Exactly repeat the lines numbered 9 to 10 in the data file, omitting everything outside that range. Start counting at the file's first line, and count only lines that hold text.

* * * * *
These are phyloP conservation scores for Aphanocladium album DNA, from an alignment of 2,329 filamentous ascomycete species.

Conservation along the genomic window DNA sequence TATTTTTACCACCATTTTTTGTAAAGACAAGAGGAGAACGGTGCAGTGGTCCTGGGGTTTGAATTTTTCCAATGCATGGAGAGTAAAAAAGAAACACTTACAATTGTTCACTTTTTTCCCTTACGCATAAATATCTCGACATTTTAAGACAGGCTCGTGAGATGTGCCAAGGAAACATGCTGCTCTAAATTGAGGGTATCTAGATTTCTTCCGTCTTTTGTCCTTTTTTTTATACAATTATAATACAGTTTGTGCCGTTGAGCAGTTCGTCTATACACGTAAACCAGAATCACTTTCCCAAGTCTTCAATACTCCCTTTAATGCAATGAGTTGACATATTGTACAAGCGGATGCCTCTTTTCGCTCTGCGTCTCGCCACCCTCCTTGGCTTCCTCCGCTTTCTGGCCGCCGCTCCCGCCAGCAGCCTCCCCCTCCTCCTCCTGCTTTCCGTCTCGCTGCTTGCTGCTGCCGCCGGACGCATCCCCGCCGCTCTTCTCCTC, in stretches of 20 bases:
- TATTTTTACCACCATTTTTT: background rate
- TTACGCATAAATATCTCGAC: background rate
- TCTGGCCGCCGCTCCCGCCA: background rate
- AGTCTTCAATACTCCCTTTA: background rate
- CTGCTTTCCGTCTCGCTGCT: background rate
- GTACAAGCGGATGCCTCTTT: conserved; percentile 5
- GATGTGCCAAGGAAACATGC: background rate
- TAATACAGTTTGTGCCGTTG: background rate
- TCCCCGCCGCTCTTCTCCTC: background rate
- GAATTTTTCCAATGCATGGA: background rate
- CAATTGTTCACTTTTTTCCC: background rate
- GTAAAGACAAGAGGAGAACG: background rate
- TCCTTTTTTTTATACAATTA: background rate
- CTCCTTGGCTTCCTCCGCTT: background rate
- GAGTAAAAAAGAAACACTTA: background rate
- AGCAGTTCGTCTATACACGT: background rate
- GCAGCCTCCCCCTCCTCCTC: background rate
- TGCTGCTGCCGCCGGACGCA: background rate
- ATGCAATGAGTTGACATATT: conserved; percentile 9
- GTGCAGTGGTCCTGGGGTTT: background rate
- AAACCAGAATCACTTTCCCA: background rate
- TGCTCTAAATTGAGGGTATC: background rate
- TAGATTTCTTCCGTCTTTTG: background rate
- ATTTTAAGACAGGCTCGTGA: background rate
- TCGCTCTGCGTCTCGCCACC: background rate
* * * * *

- GATGTGCCAAGGAAACATGC: background rate
- TAATACAGTTTGTGCCGTTG: background rate